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## Homework Statement

Prove that if the groups ##G \cong H## are isomorphic then ##Z(G) \cong Z(H)##

## Homework Equations

## The Attempt at a Solution

Let ##\phi: G \to H## be an isomorphism. Define ##f: Z(G) \to Z(H)## s.t ##f(z) = \phi (z)##.

First, we will show that this map is well-defined, in the sense that elements in ##Z(G)## are always mapped to elements in ##Z(H)## by ##f##:

Let ##z \in Z(G)##. Then ##zg=gz## for all ##g \in G##. This implies that ##f(zg)=f(gz) \implies \phi (z) \phi (g) = \phi (g) \phi (z)## for all ##g##. But ##g## is arbitrary and ##\phi## is bijective, so ##\phi (g)## is an arbitrary element of ##H##. Hence we have ##\phi(z)h=h \phi(z)## for all ##h \in H##, which means ##f(z)h=h f(z)## for all ##h \in H##. So ##f(z) \in Z(H)##.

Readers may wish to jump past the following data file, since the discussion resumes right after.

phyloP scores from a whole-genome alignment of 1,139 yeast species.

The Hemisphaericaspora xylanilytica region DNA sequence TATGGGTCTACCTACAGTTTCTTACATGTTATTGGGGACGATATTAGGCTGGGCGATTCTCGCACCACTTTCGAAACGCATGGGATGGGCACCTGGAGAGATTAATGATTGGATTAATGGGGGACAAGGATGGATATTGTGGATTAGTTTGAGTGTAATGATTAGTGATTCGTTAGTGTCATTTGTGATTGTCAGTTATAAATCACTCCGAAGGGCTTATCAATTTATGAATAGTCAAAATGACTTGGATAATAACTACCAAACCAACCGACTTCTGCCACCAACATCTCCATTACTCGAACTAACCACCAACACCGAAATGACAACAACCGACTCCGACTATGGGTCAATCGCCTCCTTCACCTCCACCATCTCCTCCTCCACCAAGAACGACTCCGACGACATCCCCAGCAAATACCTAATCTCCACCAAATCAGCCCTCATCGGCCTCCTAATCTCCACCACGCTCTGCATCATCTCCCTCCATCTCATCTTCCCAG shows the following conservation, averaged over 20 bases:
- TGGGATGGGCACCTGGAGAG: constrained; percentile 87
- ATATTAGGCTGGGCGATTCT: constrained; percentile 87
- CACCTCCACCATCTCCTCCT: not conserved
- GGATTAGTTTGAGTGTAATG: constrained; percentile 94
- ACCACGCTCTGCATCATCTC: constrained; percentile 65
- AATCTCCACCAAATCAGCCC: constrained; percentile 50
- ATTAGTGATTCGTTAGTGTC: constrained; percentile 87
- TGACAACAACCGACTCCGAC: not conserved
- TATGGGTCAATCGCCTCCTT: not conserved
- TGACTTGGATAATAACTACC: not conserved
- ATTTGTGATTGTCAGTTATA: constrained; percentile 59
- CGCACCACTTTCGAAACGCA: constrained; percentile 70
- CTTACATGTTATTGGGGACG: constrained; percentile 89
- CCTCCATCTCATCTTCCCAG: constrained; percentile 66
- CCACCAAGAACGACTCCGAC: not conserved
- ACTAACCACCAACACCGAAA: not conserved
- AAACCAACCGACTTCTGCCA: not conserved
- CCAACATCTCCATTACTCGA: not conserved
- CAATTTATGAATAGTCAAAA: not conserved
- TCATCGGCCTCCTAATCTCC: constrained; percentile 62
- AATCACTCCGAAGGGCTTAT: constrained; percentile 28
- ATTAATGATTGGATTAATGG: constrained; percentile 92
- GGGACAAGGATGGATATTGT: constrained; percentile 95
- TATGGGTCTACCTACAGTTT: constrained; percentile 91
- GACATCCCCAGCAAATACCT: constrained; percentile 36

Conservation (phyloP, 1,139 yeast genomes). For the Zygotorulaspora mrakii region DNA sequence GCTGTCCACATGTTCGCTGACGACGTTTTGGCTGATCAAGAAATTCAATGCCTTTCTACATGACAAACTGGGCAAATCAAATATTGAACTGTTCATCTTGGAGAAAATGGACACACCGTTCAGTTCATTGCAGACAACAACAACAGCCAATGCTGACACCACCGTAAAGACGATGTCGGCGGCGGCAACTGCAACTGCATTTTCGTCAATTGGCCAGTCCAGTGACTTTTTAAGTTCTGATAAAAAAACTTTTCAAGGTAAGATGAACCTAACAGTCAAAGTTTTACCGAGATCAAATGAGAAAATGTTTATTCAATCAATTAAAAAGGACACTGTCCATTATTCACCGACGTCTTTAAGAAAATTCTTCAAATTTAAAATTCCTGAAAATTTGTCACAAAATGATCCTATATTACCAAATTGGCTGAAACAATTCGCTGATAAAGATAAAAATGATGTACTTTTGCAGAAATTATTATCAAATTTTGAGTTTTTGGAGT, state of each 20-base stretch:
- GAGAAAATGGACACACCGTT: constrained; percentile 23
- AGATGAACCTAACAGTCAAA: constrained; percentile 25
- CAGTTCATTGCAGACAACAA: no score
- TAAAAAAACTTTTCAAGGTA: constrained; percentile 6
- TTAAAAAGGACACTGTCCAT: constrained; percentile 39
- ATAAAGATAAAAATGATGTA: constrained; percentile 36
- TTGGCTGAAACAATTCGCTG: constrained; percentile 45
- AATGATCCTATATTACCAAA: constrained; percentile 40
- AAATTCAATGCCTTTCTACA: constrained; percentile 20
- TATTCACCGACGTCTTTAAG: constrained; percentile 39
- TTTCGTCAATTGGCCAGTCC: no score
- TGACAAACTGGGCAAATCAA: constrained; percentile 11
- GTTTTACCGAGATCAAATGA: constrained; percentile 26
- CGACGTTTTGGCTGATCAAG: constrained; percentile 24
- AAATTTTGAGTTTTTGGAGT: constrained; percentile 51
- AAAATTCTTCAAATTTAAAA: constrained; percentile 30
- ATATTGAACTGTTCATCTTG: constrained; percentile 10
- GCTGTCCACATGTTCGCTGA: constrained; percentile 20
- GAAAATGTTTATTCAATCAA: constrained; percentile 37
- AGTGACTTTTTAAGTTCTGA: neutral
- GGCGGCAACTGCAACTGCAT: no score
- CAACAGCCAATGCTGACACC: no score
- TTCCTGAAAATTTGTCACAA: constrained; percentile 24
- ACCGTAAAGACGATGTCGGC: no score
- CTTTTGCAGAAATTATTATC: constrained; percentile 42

Next, we show that ##f## is an isomorphism: It is clear that ##f## is a homomorphism, since it is defined in terms of ##\phi##. It remains to show that ##f## is a bijection: ##f## is invertible, and the inverse is ##f^{-1} = \phi^{-1}##.

Hence ##Z(G) \cong Z(H)##